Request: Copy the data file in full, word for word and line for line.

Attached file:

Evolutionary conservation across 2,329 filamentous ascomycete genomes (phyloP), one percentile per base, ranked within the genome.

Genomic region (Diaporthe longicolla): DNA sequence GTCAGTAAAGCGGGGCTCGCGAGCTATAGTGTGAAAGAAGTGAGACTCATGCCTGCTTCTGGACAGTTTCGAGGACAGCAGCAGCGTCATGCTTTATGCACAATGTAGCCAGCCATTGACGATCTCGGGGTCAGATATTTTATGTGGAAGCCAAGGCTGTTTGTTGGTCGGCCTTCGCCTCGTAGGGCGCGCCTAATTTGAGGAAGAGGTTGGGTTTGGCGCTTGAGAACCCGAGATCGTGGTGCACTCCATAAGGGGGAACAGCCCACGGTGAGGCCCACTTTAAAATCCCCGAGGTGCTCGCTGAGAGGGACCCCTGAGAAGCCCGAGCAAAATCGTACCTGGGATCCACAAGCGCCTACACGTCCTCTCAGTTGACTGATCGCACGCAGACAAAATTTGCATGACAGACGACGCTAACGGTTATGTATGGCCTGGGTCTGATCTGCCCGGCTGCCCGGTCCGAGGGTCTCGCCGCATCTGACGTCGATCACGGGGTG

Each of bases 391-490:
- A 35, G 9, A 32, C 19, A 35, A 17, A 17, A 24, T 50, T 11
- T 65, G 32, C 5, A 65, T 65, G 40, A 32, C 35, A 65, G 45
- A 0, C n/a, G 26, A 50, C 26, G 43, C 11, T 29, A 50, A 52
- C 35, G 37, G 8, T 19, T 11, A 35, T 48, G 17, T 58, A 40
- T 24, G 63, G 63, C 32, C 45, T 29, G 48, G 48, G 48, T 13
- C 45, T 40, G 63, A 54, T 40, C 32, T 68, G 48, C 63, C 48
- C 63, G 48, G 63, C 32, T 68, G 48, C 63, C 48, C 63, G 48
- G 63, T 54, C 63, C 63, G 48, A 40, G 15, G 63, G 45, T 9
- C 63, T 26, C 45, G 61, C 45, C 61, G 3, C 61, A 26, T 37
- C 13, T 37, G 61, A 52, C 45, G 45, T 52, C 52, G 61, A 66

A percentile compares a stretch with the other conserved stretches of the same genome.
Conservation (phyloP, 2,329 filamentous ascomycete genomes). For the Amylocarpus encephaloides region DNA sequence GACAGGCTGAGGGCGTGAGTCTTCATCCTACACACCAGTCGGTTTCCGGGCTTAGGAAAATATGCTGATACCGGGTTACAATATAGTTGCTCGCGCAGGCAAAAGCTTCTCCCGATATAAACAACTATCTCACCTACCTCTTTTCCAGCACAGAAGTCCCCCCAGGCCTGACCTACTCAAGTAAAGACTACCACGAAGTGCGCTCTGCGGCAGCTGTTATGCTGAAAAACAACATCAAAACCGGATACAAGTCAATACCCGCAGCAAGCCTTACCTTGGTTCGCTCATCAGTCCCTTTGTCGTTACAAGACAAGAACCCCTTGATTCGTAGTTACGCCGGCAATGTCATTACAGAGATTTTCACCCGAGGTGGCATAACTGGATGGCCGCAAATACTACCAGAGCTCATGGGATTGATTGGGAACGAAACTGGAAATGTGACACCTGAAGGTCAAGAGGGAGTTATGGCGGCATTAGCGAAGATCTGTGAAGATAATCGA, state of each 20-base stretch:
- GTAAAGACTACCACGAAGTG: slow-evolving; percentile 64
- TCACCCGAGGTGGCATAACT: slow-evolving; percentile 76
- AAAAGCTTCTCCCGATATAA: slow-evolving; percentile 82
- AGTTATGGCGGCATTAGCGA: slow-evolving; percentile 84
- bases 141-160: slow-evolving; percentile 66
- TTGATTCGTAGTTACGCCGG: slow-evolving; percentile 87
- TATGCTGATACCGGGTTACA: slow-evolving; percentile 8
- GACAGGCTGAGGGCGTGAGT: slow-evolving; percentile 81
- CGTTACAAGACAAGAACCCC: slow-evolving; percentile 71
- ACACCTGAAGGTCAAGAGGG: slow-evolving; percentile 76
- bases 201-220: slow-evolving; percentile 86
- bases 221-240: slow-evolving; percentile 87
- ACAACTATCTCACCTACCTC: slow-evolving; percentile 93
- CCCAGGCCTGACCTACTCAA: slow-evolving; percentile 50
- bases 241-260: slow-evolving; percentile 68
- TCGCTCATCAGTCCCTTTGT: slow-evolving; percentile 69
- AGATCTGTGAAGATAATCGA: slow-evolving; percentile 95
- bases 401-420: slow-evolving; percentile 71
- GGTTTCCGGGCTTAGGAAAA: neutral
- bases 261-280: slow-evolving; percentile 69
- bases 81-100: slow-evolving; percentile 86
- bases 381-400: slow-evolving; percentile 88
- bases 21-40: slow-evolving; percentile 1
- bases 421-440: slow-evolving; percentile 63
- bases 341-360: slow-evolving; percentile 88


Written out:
Evolutionary conservation across 2,329 filamentous ascomycete genomes (phyloP), one percentile per base, ranked within the genome.

Genomic region (Diaporthe longicolla): DNA sequence GTCAGTAAAGCGGGGCTCGCGAGCTATAGTGTGAAAGAAGTGAGACTCATGCCTGCTTCTGGACAGTTTCGAGGACAGCAGCAGCGTCATGCTTTATGCACAATGTAGCCAGCCATTGACGATCTCGGGGTCAGATATTTTATGTGGAAGCCAAGGCTGTTTGTTGGTCGGCCTTCGCCTCGTAGGGCGCGCCTAATTTGAGGAAGAGGTTGGGTTTGGCGCTTGAGAACCCGAGATCGTGGTGCACTCCATAAGGGGGAACAGCCCACGGTGAGGCCCACTTTAAAATCCCCGAGGTGCTCGCTGAGAGGGACCCCTGAGAAGCCCGAGCAAAATCGTACCTGGGATCCACAAGCGCCTACACGTCCTCTCAGTTGACTGATCGCACGCAGACAAAATTTGCATGACAGACGACGCTAACGGTTATGTATGGCCTGGGTCTGATCTGCCCGGCTGCCCGGTCCGAGGGTCTCGCCGCATCTGACGTCGATCACGGGGTG

Each of bases 391-490:
- A 35, G 9, A 32, C 19, A 35, A 17, A 17, A 24, T 50, T 11
- T 65, G 32, C 5, A 65, T 65, G 40, A 32, C 35, A 65, G 45
- A 0, C n/a, G 26, A 50, C 26, G 43, C 11, T 29, A 50, A 52
- C 35, G 37, G 8, T 19, T 11, A 35, T 48, G 17, T 58, A 40
- T 24, G 63, G 63, C 32, C 45, T 29, G 48, G 48, G 48, T 13
- C 45, T 40, G 63, A 54, T 40, C 32, T 68, G 48, C 63, C 48
- C 63, G 48, G 63, C 32, T 68, G 48, C 63, C 48, C 63, G 48
- G 63, T 54, C 63, C 63, G 48, A 40, G 15, G 63, G 45, T 9
- C 63, T 26, C 45, G 61, C 45, C 61, G 3, C 61, A 26, T 37
- C 13, T 37, G 61, A 52, C 45, G 45, T 52, C 52, G 61, A 66

A percentile compares a stretch with the other conserved stretches of the same genome.
Conservation (phyloP, 2,329 filamentous ascomycete genomes). For the Amylocarpus encephaloides region DNA sequence GACAGGCTGAGGGCGTGAGTCTTCATCCTACACACCAGTCGGTTTCCGGGCTTAGGAAAATATGCTGATACCGGGTTACAATATAGTTGCTCGCGCAGGCAAAAGCTTCTCCCGATATAAACAACTATCTCACCTACCTCTTTTCCAGCACAGAAGTCCCCCCAGGCCTGACCTACTCAAGTAAAGACTACCACGAAGTGCGCTCTGCGGCAGCTGTTATGCTGAAAAACAACATCAAAACCGGATACAAGTCAATACCCGCAGCAAGCCTTACCTTGGTTCGCTCATCAGTCCCTTTGTCGTTACAAGACAAGAACCCCTTGATTCGTAGTTACGCCGGCAATGTCATTACAGAGATTTTCACCCGAGGTGGCATAACTGGATGGCCGCAAATACTACCAGAGCTCATGGGATTGATTGGGAACGAAACTGGAAATGTGACACCTGAAGGTCAAGAGGGAGTTATGGCGGCATTAGCGAAGATCTGTGAAGATAATCGA, state of each 20-base stretch:
- GTAAAGACTACCACGAAGTG: slow-evolving; percentile 64
- TCACCCGAGGTGGCATAACT: slow-evolving; percentile 76
- AAAAGCTTCTCCCGATATAA: slow-evolving; percentile 82
- AGTTATGGCGGCATTAGCGA: slow-evolving; percentile 84
- bases 141-160: slow-evolving; percentile 66
- TTGATTCGTAGTTACGCCGG: slow-evolving; percentile 87
- TATGCTGATACCGGGTTACA: slow-evolving; percentile 8
- GACAGGCTGAGGGCGTGAGT: slow-evolving; percentile 81
- CGTTACAAGACAAGAACCCC: slow-evolving; percentile 71
- ACACCTGAAGGTCAAGAGGG: slow-evolving; percentile 76
- bases 201-220: slow-evolving; percentile 86
- bases 221-240: slow-evolving; percentile 87
- ACAACTATCTCACCTACCTC: slow-evolving; percentile 93
- CCCAGGCCTGACCTACTCAA: slow-evolving; percentile 50
- bases 241-260: slow-evolving; percentile 68
- TCGCTCATCAGTCCCTTTGT: slow-evolving; percentile 69
- AGATCTGTGAAGATAATCGA: slow-evolving; percentile 95
- bases 401-420: slow-evolving; percentile 71
- GGTTTCCGGGCTTAGGAAAA: neutral
- bases 261-280: slow-evolving; percentile 69
- bases 81-100: slow-evolving; percentile 86
- bases 381-400: slow-evolving; percentile 88
- bases 21-40: slow-evolving; percentile 1
- bases 421-440: slow-evolving; percentile 63
- bases 341-360: slow-evolving; percentile 88